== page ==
It’s hard to get bored on campus with 650 clubs available (which includes Greek life and a Squirrel Watching club). Sports are popular, of course. Students do have to pay for tickets to men’s hockey, basketball, and football games, but all other sports are free. The Red Cedar River, which cuts the campus in half, also provides recreation: students play hockey on it in the winter and can raft down it in the summer. They have an excellent museum designed by a world-class architect. They movie Batman vs. Robin was filmed here; the students are really excited about seeing the final product after seeing the filming!

MSU bikesStudents can take traditional, online, and “hybrid” classes (usually 1 class a week in a lecture hall and the discussions and homework online). One of the guides took a 600-person hybrid business class; her microeconomics class was also huge. However, they also had classes of 17 (writing) and 8 (hospitality/cooking class). Their “Engagement Centers” (there are several around campus) provide tutoring, writing centers, and more for students needing extra help with academics.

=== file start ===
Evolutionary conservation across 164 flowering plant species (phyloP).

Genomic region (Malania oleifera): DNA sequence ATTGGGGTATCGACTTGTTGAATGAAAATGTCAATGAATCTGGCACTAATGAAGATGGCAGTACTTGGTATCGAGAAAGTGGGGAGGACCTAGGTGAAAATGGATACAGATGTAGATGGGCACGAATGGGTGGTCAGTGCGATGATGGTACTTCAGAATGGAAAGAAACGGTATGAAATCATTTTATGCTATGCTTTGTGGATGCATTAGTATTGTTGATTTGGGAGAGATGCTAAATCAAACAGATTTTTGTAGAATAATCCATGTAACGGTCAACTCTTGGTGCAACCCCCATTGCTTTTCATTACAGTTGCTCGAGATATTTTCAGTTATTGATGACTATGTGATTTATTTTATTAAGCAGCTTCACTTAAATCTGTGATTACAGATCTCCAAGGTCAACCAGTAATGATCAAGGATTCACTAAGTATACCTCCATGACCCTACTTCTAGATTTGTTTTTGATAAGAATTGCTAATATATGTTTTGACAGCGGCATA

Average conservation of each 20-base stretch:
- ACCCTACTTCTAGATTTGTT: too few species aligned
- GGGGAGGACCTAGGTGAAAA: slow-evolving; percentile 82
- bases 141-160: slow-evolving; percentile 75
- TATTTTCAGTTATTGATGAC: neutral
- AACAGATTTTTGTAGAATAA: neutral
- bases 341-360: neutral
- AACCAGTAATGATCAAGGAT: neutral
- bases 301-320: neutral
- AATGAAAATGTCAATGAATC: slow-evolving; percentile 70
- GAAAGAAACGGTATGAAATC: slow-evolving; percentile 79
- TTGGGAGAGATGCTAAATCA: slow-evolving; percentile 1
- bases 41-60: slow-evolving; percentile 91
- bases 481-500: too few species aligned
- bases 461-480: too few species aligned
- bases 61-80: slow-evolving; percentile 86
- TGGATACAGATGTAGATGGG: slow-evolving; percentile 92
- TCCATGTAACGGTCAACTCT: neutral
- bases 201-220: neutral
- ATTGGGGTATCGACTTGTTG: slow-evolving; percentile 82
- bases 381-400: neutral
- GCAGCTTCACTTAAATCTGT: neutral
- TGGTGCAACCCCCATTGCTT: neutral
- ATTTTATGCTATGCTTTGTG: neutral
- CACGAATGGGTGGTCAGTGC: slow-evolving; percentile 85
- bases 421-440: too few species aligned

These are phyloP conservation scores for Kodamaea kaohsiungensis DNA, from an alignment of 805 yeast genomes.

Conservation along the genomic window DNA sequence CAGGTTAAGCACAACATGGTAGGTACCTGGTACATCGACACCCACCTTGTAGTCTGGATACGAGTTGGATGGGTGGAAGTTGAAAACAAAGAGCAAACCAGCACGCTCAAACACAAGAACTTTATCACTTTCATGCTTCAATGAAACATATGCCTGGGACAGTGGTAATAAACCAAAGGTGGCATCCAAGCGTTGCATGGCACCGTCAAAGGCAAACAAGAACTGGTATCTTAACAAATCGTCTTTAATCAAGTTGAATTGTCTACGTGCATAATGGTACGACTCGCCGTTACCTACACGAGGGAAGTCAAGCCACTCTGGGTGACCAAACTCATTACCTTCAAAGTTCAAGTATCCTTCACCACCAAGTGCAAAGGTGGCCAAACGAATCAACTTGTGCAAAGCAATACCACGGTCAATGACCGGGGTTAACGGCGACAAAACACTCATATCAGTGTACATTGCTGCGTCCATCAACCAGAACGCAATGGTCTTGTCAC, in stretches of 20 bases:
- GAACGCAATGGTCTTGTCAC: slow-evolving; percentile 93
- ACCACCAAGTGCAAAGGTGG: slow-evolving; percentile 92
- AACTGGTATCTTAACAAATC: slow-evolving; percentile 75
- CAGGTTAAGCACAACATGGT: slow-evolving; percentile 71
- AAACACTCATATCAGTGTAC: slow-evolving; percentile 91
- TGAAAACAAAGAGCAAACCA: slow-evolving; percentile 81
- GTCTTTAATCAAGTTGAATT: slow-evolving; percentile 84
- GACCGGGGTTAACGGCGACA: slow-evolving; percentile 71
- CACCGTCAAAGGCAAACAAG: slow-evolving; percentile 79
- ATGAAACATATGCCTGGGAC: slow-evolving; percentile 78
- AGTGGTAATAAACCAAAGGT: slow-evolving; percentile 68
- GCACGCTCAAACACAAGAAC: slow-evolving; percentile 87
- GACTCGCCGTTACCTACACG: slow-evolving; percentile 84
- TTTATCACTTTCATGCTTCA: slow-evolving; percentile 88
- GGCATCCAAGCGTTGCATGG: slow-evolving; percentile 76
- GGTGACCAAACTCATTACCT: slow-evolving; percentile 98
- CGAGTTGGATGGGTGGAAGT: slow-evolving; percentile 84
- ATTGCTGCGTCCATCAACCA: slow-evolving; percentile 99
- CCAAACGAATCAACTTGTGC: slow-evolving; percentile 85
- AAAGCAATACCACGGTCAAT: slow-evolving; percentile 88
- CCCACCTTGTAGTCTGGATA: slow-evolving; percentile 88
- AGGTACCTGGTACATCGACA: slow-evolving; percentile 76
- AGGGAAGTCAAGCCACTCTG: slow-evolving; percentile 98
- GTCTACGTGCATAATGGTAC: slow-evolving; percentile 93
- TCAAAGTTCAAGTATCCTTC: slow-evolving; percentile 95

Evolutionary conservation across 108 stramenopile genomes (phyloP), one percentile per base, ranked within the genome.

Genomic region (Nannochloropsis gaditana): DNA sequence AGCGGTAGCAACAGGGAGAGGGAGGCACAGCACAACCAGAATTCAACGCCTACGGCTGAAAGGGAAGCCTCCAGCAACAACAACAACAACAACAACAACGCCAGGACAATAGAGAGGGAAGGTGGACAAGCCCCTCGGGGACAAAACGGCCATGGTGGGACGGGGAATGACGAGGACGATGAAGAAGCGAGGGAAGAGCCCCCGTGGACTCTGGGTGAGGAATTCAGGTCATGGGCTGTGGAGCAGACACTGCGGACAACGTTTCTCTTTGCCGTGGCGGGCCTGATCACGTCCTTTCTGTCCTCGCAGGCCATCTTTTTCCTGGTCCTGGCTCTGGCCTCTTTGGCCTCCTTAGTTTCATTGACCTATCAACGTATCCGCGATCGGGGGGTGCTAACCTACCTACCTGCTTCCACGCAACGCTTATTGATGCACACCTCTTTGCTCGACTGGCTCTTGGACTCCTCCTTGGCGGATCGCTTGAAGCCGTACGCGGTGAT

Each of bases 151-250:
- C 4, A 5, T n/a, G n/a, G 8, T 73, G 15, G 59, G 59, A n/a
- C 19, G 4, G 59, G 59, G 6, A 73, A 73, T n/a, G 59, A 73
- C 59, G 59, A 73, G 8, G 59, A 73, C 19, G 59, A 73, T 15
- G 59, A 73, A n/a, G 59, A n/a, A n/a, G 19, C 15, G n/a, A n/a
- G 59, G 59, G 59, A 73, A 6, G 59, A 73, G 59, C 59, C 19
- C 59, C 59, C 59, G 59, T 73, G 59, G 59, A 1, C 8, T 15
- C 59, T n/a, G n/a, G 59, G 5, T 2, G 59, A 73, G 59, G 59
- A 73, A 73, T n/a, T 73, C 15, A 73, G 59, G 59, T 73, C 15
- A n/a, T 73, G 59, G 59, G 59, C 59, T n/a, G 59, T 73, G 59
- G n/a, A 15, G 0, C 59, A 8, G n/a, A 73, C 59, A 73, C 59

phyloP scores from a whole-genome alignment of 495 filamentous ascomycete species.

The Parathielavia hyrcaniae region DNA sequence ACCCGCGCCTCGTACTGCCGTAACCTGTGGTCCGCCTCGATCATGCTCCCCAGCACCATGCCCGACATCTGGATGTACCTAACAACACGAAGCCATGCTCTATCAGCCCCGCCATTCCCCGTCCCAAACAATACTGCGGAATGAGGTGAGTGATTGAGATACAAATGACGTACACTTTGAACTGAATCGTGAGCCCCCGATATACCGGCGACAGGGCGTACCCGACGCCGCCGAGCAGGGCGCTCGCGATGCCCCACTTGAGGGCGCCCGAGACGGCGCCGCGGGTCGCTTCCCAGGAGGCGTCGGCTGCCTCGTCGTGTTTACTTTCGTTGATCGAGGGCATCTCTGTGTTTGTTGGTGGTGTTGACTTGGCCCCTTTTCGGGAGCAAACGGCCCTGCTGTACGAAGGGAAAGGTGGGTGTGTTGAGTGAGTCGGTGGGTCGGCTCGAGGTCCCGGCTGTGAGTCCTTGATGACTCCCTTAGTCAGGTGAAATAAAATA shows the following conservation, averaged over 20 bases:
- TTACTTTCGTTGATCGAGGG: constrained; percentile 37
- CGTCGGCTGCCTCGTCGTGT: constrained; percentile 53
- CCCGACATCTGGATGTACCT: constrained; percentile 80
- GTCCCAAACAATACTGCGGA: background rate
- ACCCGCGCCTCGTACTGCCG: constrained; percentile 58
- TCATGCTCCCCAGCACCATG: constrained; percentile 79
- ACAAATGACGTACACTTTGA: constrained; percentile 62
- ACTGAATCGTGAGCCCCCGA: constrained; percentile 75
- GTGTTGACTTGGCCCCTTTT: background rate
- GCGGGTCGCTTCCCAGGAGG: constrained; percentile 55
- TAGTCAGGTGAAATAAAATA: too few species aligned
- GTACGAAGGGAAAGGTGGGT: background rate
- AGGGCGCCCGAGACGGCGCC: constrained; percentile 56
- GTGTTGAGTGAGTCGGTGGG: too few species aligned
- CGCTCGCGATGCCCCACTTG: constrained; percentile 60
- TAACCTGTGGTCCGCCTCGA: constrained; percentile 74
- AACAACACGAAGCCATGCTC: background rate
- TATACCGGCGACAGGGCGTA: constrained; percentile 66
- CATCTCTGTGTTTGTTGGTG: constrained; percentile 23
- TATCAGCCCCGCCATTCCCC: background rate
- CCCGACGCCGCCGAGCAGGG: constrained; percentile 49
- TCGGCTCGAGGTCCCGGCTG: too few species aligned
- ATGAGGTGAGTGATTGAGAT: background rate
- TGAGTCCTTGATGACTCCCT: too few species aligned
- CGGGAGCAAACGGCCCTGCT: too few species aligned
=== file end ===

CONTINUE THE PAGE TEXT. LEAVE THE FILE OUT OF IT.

MSU began as Michigan’s land-grant institution; not surprisingly, the agricultural programs got mentioned several times, and the Agricultural College is popular and strong. Notable majors include: Fisheries and Wildlife; Construction Management; Landscape Architecture; Sustainable Parks, Recreation, and Tourism; and Entomology. The James Madison College offers 4 interesting majors including Comparative Cultures and Politics, Social Relations and Policy, and Political Theory and Constitutional Democracy.

(c) 2015

Eastern Michigan University

Eastern Michigan University (visited 11/20/19)

EMU YouareWelcome

The massive “You Are Welcome Here” sign; there are other versions of this around campus